The sequence of your plyometric training should be as follows. Start with rhythm plyos, followed by speed plyos and conclude with power plyos. Rhythm plyos are good for making sure you are thoroughly prepared for the upcoming exercises and they help build coordination and balance. The speed plyos should be performed before the power plyos because the speed of execution is the key. If you are too tired to perform them at a sufficient speed, you will not realize the desired results. It is of utmost importance to perform the speed plyos with the fastest possible movements. By forcing your muscles to contract in a shorter period of time in which they are accustomed to, you increase your overall capacity for speed and power.

Lower Body Plyometrics

There are many ways to perform plyometric exercises for the lower body. To help reduce compression shock on the lower back, knees and ankles, they should be done on a soft surface. Pads, grass or sand work well. The basic plyometric exercise can be used to train for rhythm, speed and power plyos. This is the hop jog. As with any plyometric exercise, first do rhythm plyos until you develop the coordination and neuromuscular adaptations necessary to train at a more intense level. If you are a highly conditioned and coordinated athlete, you may be ready to try some speed and power plyos on your second training day. It is not recommended that you move on during the first day.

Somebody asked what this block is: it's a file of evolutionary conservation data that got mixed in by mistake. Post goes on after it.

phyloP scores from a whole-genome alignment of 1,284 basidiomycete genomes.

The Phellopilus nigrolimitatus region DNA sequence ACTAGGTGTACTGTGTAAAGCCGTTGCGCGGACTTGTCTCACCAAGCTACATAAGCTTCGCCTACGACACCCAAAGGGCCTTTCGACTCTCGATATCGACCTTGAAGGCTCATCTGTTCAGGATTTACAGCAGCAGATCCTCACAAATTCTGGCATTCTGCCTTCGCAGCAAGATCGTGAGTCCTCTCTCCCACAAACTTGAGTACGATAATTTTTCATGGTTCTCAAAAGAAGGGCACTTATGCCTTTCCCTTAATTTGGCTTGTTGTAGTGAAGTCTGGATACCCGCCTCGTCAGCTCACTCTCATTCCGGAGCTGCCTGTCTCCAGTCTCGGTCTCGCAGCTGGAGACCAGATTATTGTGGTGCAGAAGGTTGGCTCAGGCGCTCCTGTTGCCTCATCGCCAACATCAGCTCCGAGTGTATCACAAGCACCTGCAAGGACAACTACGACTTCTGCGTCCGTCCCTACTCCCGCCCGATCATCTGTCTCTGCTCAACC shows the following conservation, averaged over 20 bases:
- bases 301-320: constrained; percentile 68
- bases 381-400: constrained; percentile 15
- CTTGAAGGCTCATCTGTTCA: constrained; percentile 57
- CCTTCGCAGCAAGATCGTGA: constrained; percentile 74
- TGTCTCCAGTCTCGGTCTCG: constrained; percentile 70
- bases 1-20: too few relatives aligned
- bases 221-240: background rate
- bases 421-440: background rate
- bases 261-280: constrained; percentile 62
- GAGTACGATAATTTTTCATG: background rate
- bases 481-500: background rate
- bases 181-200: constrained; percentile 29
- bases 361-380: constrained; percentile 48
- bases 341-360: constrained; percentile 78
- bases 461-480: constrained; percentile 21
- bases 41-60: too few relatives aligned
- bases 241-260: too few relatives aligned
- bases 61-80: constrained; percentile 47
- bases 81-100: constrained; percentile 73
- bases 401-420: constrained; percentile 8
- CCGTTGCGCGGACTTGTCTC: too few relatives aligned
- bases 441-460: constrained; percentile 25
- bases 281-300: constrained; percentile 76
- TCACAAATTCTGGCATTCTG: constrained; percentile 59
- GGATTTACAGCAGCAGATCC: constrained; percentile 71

Rhythm Hop Jog

This exercise is basically a slow jog, except that every time a foot contacts the ground, you leap off it as quickly as possible. The hop jog is distinctly different for speed and power plyos. Perform hop jog plyos slowly in both speed and power fashion until you feel comfortable with both techniques. With rhythm plyos, do not strive for speed or power. Your goal is to execute the exercise in a smooth, coordinated and rhythmic fashion. These should be performed as a warm up before speed and power plyos.

Power Hop Jog Plyometrics

First perform rhythm plyos to ensure that you are fully warmed up. When ready to begin with power hop jogs, start from a very slow jog. After three or four steps, hop off the right foot as high as possible. When the left foot contacts the ground, reduce the amount of time that it is in contact with the ground as much as you can. Spring off the left foot explosively, attaining as much height as you can. Continue until each leg has made eight to ten hops. The two important factors are height (determining the amount of force your muscles must quickly generate) and the length of time that the foot is in contact with the ground.

Speed Hop Jog Plyometrics

irst conduct the exercise in the rhythm mode until fully accustomed to it and as a warm up before each plyometric workout. Speed hop jog plyos are the same as the power plyo exercise described above except that it has only one emphasis, speed. The height attained is not important. The length of time that the foot is in contact with the ground is of utmost importance. If you hop too high, you will not be able to spring off the ground fast enough to stimulate the neuromuscular system to adapt.